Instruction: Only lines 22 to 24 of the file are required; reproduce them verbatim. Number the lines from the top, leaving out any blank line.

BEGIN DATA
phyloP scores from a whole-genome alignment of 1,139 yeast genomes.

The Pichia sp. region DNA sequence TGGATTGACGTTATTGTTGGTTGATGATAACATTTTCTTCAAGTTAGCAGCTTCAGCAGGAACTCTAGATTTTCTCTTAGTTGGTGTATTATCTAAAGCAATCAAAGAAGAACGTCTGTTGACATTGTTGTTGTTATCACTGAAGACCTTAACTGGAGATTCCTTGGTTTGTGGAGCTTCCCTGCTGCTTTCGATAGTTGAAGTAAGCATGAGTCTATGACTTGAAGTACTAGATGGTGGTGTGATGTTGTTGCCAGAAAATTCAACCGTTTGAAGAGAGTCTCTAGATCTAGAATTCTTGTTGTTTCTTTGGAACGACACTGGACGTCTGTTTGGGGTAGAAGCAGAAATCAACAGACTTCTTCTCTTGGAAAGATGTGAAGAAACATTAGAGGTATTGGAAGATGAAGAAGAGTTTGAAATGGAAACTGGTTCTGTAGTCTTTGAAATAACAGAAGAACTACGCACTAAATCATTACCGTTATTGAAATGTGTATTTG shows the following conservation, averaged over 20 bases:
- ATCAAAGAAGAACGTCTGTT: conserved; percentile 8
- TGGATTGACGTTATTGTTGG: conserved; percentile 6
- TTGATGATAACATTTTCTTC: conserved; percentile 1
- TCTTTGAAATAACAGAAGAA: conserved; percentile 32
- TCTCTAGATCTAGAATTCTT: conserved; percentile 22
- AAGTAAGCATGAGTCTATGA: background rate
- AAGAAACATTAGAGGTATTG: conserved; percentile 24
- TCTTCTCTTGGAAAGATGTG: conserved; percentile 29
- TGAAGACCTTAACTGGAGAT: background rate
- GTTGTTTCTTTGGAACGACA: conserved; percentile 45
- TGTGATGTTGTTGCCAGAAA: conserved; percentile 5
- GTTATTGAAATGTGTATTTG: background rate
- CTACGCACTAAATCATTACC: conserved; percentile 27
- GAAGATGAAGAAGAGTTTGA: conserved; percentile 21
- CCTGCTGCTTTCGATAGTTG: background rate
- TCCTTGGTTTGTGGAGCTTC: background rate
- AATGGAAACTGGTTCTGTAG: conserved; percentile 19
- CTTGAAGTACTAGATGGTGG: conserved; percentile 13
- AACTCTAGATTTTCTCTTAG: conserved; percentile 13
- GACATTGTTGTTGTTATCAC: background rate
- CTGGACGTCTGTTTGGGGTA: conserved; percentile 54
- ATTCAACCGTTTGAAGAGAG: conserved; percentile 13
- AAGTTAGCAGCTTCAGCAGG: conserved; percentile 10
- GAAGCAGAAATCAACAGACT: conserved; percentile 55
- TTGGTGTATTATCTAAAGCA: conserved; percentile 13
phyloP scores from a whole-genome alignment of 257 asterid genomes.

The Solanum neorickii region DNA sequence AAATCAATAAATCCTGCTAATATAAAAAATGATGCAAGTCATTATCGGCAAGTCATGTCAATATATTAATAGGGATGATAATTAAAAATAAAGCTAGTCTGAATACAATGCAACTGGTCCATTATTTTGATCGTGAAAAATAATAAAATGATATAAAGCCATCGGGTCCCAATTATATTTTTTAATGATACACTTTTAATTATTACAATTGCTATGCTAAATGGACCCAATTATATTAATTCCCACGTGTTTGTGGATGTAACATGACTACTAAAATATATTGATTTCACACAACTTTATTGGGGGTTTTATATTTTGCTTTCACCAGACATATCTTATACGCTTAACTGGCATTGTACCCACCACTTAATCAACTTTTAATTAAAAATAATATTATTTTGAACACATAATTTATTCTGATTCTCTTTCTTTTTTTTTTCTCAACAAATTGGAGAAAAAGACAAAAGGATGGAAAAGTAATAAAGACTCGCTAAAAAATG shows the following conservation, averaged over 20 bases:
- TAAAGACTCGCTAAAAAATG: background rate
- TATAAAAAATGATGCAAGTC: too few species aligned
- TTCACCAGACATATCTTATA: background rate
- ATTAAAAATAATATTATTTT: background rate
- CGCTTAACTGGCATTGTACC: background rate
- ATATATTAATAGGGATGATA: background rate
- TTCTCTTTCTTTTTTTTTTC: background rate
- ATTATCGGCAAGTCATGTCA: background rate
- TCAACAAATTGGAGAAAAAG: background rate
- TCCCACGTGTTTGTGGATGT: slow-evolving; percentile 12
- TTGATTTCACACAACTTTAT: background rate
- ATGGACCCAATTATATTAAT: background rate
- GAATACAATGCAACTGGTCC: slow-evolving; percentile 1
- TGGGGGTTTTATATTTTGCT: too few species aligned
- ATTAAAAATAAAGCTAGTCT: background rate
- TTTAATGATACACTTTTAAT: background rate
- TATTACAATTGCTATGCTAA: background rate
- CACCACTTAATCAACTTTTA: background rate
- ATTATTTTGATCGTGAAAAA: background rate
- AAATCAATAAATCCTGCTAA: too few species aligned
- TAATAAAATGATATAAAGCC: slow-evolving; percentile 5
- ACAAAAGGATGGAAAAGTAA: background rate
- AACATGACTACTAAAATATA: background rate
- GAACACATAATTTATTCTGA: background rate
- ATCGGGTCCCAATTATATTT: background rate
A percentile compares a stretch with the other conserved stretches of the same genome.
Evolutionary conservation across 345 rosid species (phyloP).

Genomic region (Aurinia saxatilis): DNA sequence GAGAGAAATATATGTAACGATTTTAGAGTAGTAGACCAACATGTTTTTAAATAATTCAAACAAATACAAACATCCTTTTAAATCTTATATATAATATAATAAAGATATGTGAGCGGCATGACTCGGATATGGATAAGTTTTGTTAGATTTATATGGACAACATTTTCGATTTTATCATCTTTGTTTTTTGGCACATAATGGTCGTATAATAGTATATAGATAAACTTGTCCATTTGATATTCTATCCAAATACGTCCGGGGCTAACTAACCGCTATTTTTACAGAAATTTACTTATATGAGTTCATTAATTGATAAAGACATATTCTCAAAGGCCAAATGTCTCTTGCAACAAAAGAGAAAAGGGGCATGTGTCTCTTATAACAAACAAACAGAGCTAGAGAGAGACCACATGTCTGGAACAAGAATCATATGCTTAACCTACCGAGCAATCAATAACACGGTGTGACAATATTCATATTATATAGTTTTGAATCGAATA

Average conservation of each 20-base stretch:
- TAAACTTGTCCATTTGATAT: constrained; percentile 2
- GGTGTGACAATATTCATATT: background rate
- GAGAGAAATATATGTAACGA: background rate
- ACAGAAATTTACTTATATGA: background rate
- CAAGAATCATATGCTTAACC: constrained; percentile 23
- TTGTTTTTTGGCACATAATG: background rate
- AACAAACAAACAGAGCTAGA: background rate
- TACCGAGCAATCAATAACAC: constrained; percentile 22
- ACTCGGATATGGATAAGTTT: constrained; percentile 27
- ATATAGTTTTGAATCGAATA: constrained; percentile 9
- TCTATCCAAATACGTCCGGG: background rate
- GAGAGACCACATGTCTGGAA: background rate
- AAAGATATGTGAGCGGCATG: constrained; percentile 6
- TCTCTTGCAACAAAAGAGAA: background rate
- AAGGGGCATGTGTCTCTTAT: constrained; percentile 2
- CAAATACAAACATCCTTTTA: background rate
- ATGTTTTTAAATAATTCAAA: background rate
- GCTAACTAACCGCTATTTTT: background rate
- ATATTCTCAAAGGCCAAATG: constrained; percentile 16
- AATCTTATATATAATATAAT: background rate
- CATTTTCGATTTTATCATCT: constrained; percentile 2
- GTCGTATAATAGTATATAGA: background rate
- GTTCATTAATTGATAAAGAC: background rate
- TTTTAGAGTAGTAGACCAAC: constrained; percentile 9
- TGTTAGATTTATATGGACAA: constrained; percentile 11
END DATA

- GACATTGTTGTTGTTATCAC: background rate
- CTGGACGTCTGTTTGGGGTA: conserved; percentile 54
- ATTCAACCGTTTGAAGAGAG: conserved; percentile 13